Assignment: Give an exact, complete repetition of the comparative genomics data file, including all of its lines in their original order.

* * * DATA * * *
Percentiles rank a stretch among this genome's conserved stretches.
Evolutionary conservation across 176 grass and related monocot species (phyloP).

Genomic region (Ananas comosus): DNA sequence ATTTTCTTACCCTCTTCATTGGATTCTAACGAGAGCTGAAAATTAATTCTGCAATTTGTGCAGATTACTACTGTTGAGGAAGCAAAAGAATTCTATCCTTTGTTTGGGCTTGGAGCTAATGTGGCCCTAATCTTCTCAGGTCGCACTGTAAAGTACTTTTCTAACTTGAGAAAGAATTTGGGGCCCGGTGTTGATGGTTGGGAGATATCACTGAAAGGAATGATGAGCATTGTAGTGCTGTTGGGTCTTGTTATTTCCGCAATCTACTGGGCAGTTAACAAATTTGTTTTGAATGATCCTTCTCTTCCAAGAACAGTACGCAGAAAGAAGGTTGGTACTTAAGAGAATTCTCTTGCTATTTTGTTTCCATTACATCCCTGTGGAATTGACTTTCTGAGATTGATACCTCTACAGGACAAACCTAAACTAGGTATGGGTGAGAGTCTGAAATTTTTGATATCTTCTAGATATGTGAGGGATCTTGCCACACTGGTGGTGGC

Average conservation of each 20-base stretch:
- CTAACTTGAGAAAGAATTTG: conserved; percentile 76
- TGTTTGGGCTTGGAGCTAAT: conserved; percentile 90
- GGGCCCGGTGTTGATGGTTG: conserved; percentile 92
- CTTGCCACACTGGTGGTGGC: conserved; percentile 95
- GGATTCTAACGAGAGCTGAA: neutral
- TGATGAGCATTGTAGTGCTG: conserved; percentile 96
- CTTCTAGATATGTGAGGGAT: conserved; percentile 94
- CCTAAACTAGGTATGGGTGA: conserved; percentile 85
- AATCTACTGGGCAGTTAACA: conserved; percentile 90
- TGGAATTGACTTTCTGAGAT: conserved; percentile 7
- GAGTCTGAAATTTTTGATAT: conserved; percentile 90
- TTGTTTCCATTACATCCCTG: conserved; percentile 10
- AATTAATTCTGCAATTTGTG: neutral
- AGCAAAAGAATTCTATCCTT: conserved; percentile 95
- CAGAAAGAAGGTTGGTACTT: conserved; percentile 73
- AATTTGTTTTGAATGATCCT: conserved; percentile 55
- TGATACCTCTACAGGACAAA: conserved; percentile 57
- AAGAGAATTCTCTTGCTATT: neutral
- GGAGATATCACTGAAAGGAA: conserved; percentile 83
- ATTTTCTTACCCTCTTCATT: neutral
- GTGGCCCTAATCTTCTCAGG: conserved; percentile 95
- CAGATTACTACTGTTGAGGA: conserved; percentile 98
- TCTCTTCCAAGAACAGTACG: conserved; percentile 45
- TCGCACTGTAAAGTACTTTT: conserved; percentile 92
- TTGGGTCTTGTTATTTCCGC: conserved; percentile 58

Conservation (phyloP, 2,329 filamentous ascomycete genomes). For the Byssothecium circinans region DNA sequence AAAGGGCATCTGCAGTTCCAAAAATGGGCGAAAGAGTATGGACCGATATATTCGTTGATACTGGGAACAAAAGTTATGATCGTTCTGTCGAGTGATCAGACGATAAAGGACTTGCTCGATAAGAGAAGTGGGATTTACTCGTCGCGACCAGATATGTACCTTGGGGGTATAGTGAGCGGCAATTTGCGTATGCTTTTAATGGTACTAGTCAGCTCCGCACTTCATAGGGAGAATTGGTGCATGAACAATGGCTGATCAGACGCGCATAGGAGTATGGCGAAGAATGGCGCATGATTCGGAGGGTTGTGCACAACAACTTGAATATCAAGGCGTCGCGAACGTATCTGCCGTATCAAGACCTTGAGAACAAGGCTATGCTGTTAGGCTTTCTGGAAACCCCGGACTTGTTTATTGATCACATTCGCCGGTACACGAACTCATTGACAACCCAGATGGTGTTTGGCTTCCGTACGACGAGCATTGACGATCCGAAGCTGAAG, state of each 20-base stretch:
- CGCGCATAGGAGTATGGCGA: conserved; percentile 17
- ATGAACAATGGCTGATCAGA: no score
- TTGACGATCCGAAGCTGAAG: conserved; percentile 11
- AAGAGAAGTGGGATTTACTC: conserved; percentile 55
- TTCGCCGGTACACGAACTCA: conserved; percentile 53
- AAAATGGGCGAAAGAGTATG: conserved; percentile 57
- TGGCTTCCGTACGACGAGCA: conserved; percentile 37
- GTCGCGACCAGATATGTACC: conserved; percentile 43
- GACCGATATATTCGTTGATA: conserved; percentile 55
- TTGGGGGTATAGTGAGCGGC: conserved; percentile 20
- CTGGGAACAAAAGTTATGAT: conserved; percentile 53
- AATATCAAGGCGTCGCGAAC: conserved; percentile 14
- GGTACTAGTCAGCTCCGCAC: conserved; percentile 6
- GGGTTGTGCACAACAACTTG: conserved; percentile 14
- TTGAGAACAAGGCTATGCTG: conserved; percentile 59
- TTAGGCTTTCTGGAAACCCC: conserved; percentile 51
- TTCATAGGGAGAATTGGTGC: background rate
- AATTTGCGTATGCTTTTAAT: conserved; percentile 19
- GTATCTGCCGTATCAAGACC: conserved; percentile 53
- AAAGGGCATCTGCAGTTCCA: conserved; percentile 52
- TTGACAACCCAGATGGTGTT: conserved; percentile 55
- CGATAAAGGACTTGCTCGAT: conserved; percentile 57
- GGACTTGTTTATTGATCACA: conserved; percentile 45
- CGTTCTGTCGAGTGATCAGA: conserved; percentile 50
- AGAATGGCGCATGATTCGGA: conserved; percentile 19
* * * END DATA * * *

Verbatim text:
Percentiles rank a stretch among this genome's conserved stretches.
Evolutionary conservation across 176 grass and related monocot species (phyloP).

Genomic region (Ananas comosus): DNA sequence ATTTTCTTACCCTCTTCATTGGATTCTAACGAGAGCTGAAAATTAATTCTGCAATTTGTGCAGATTACTACTGTTGAGGAAGCAAAAGAATTCTATCCTTTGTTTGGGCTTGGAGCTAATGTGGCCCTAATCTTCTCAGGTCGCACTGTAAAGTACTTTTCTAACTTGAGAAAGAATTTGGGGCCCGGTGTTGATGGTTGGGAGATATCACTGAAAGGAATGATGAGCATTGTAGTGCTGTTGGGTCTTGTTATTTCCGCAATCTACTGGGCAGTTAACAAATTTGTTTTGAATGATCCTTCTCTTCCAAGAACAGTACGCAGAAAGAAGGTTGGTACTTAAGAGAATTCTCTTGCTATTTTGTTTCCATTACATCCCTGTGGAATTGACTTTCTGAGATTGATACCTCTACAGGACAAACCTAAACTAGGTATGGGTGAGAGTCTGAAATTTTTGATATCTTCTAGATATGTGAGGGATCTTGCCACACTGGTGGTGGC

Average conservation of each 20-base stretch:
- CTAACTTGAGAAAGAATTTG: conserved; percentile 76
- TGTTTGGGCTTGGAGCTAAT: conserved; percentile 90
- GGGCCCGGTGTTGATGGTTG: conserved; percentile 92
- CTTGCCACACTGGTGGTGGC: conserved; percentile 95
- GGATTCTAACGAGAGCTGAA: neutral
- TGATGAGCATTGTAGTGCTG: conserved; percentile 96
- CTTCTAGATATGTGAGGGAT: conserved; percentile 94
- CCTAAACTAGGTATGGGTGA: conserved; percentile 85
- AATCTACTGGGCAGTTAACA: conserved; percentile 90
- TGGAATTGACTTTCTGAGAT: conserved; percentile 7
- GAGTCTGAAATTTTTGATAT: conserved; percentile 90
- TTGTTTCCATTACATCCCTG: conserved; percentile 10
- AATTAATTCTGCAATTTGTG: neutral
- AGCAAAAGAATTCTATCCTT: conserved; percentile 95
- CAGAAAGAAGGTTGGTACTT: conserved; percentile 73
- AATTTGTTTTGAATGATCCT: conserved; percentile 55
- TGATACCTCTACAGGACAAA: conserved; percentile 57
- AAGAGAATTCTCTTGCTATT: neutral
- GGAGATATCACTGAAAGGAA: conserved; percentile 83
- ATTTTCTTACCCTCTTCATT: neutral
- GTGGCCCTAATCTTCTCAGG: conserved; percentile 95
- CAGATTACTACTGTTGAGGA: conserved; percentile 98
- TCTCTTCCAAGAACAGTACG: conserved; percentile 45
- TCGCACTGTAAAGTACTTTT: conserved; percentile 92
- TTGGGTCTTGTTATTTCCGC: conserved; percentile 58

Conservation (phyloP, 2,329 filamentous ascomycete genomes). For the Byssothecium circinans region DNA sequence AAAGGGCATCTGCAGTTCCAAAAATGGGCGAAAGAGTATGGACCGATATATTCGTTGATACTGGGAACAAAAGTTATGATCGTTCTGTCGAGTGATCAGACGATAAAGGACTTGCTCGATAAGAGAAGTGGGATTTACTCGTCGCGACCAGATATGTACCTTGGGGGTATAGTGAGCGGCAATTTGCGTATGCTTTTAATGGTACTAGTCAGCTCCGCACTTCATAGGGAGAATTGGTGCATGAACAATGGCTGATCAGACGCGCATAGGAGTATGGCGAAGAATGGCGCATGATTCGGAGGGTTGTGCACAACAACTTGAATATCAAGGCGTCGCGAACGTATCTGCCGTATCAAGACCTTGAGAACAAGGCTATGCTGTTAGGCTTTCTGGAAACCCCGGACTTGTTTATTGATCACATTCGCCGGTACACGAACTCATTGACAACCCAGATGGTGTTTGGCTTCCGTACGACGAGCATTGACGATCCGAAGCTGAAG, state of each 20-base stretch:
- CGCGCATAGGAGTATGGCGA: conserved; percentile 17
- ATGAACAATGGCTGATCAGA: no score
- TTGACGATCCGAAGCTGAAG: conserved; percentile 11
- AAGAGAAGTGGGATTTACTC: conserved; percentile 55
- TTCGCCGGTACACGAACTCA: conserved; percentile 53
- AAAATGGGCGAAAGAGTATG: conserved; percentile 57
- TGGCTTCCGTACGACGAGCA: conserved; percentile 37
- GTCGCGACCAGATATGTACC: conserved; percentile 43
- GACCGATATATTCGTTGATA: conserved; percentile 55
- TTGGGGGTATAGTGAGCGGC: conserved; percentile 20
- CTGGGAACAAAAGTTATGAT: conserved; percentile 53
- AATATCAAGGCGTCGCGAAC: conserved; percentile 14
- GGTACTAGTCAGCTCCGCAC: conserved; percentile 6
- GGGTTGTGCACAACAACTTG: conserved; percentile 14
- TTGAGAACAAGGCTATGCTG: conserved; percentile 59
- TTAGGCTTTCTGGAAACCCC: conserved; percentile 51
- TTCATAGGGAGAATTGGTGC: background rate
- AATTTGCGTATGCTTTTAAT: conserved; percentile 19
- GTATCTGCCGTATCAAGACC: conserved; percentile 53
- AAAGGGCATCTGCAGTTCCA: conserved; percentile 52
- TTGACAACCCAGATGGTGTT: conserved; percentile 55
- CGATAAAGGACTTGCTCGAT: conserved; percentile 57
- GGACTTGTTTATTGATCACA: conserved; percentile 45
- CGTTCTGTCGAGTGATCAGA: conserved; percentile 50
- AGAATGGCGCATGATTCGGA: conserved; percentile 19